The family of Lee Rigby have said they hold Facebook partly responsible for his murder, after a report found it failed to take action over an online chat in which one of the killers vowed to slay a soldier. The Intelligence and Security Committee’s long-awaited report yesterday labelled an unnamed internet company, widely reported to be Facebook, a “safe haven for terrorists” because it did not flag up the online exchange between Michael Adebowale and a foreign jihadist, which took place five months before Fusilier Rigby’s murder.
Facebook have my brother’s blood on their hands. I hold them partly responsible for Lee’s murder.
Fusilier Rigby’s sister Sara speaking to the Sun
Fusilier Rigby’s stepfather Ian said: “Facebook failed us all when they failed to alert our authorities.” The parliamentary watchdog’s chair Sir Malcolm Rifkind stated that the web firm could have made a difference by raising the conversation, and said there was “a significant possibility that MI5 would have been able to prevent the attack” as Adebowale would have become “a top priority”. A number of online accounts owned by Adebowale were automatically disabled due to association with terrorists and terrorism - but the unnamed web firm was unaware as it does not manually review such decisions, and it did not notify law enforcement agencies. The group of MPs said in their report that it was “highly unlikely” the intelligence agencies would have seen the discussion, which came to light only after the barbaric murder near Woolwich barracks on May 22 last year, without the company’s help.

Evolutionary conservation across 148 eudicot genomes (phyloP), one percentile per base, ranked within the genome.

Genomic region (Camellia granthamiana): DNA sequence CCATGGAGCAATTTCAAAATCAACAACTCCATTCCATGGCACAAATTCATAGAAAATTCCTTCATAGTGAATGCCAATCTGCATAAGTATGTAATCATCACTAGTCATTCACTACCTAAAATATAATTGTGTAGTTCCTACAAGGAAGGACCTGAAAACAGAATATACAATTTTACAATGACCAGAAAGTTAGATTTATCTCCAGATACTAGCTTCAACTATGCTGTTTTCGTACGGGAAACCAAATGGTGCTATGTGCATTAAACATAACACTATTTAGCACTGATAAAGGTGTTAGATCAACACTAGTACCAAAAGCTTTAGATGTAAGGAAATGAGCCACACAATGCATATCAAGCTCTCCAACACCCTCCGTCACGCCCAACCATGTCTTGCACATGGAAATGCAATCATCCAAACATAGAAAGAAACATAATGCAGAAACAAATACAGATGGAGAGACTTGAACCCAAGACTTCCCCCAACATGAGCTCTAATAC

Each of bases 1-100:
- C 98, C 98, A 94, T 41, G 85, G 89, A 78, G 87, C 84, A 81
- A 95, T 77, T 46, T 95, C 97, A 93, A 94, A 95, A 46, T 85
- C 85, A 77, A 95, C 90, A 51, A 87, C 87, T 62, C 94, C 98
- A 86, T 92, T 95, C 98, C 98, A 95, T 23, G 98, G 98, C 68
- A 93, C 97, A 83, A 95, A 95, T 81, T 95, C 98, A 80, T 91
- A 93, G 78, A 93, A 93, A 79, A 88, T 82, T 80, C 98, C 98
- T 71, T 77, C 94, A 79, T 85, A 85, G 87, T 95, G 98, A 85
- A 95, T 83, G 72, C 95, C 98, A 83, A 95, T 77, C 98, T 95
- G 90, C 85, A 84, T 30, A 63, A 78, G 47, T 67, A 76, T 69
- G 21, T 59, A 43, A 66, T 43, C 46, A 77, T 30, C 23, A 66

We don’t comment on individual cases but Facebook’s policies are clear, we do not allow terrorist content on the site and take steps to prevent people from using our service for these purposes.